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|Author(s):||Jason A. Widegren; Thomas J. Bruno;|
|Title:||Vapor Pressure Measurements on Low-Volatility Terpenoid Compounds by the Concatenated Gas Saturation Method|
|Published:||January 01, 2010|
|Abstract:||The atmospheric oxidation of monoterpenes plays a central role in the formation of secondary organic aerosols (SAOs), which have important effects on the weather and climate. However, models of SAO formation have large uncertainties. One reason for this is that SAO formation depends directly on the vapor pressures of the monoterpene oxidation products, but few vapor pressures have been reported for these compounds. As a result, models of SAO formation have had to rely on estimated values of vapor pressure. To alleviate this problem, we have developed the concatenated gas saturation method, which is a simple, reliable, high-throughput method for measuring the vapor pressures of low-volatility compounds. The concatenated gas saturation method represents a significant advance over traditional gas saturation methods. Instead of a single saturator and trap, the concatenated method uses several pairs of saturators and traps linked in series. Consequently, several measurements of vapor pressure can be made simultaneously, which greatly increases the rate of data collection. It also allows for the simultaneous measurement of a control compound, which is important for ensuring data quality. In this paper we demonstrate the use of the concatenated gas saturation method by determination of the vapor pressures of five monoterpene oxidation products and n-tetradecane (the control compound) over the temperature range 283.15 K to 313.15 K. Over this temperature range, the vapor pressures ranged from about 0.5 Pa to about 70 Pa. The standard molar enthalpies of vaporization or sublimation were determined using the Clausius-Clapeyron equation.|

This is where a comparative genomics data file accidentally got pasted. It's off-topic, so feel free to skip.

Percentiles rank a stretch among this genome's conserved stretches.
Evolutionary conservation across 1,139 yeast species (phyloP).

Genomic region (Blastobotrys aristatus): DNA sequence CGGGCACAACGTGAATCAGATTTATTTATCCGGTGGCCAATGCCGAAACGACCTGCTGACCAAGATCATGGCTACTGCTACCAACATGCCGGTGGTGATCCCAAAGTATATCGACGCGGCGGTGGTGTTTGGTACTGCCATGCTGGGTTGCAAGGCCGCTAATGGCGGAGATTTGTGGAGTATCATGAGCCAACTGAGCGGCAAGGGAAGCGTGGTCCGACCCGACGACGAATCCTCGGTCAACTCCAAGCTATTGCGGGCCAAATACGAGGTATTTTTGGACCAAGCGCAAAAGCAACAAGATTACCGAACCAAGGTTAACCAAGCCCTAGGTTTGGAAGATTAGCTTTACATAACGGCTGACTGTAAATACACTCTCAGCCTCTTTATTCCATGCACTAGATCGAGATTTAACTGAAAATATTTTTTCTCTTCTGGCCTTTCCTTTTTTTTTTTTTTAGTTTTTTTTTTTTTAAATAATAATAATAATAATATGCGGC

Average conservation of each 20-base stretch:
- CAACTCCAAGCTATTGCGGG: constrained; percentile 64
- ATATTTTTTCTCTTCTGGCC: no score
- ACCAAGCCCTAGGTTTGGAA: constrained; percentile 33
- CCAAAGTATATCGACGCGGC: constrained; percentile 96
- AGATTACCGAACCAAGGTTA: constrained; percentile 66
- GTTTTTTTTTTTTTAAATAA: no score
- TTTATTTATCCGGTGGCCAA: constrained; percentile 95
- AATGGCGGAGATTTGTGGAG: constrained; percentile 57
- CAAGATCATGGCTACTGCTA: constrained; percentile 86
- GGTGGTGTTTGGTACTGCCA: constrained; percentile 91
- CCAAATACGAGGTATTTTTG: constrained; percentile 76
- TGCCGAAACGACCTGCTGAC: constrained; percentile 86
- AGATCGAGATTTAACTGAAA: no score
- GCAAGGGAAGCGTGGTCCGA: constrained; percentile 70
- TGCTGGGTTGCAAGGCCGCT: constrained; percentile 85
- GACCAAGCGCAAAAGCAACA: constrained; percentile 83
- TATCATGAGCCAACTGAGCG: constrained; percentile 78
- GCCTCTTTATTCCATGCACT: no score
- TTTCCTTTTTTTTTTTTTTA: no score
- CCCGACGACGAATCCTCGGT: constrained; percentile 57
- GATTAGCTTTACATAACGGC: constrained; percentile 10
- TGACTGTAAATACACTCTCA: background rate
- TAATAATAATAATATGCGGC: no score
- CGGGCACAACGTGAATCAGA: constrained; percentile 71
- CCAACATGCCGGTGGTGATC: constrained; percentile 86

|Citation:||Environmental Science & Technology|
|Pages:||pp. 388 - 393|
|Keywords:||concatenated gas saturation technique, enthalpy of sublimation, enthalpy of vaporization, monoterpene, monoterpenoid, n-tetradecane, secondary organic aerosol former, terpenoid, transpiration method, vapor pressure, (+)-carvone, (1S,2S,5S)-(-)-2-hydroxy-3-pinanone, (1R,2R,3R,5S)-(-)-isopinocampheol, (+)-trans-myrtanol, (-)-trans-pinocarveol|
|PDF version:||Click here to retrieve PDF version of paper (246KB)|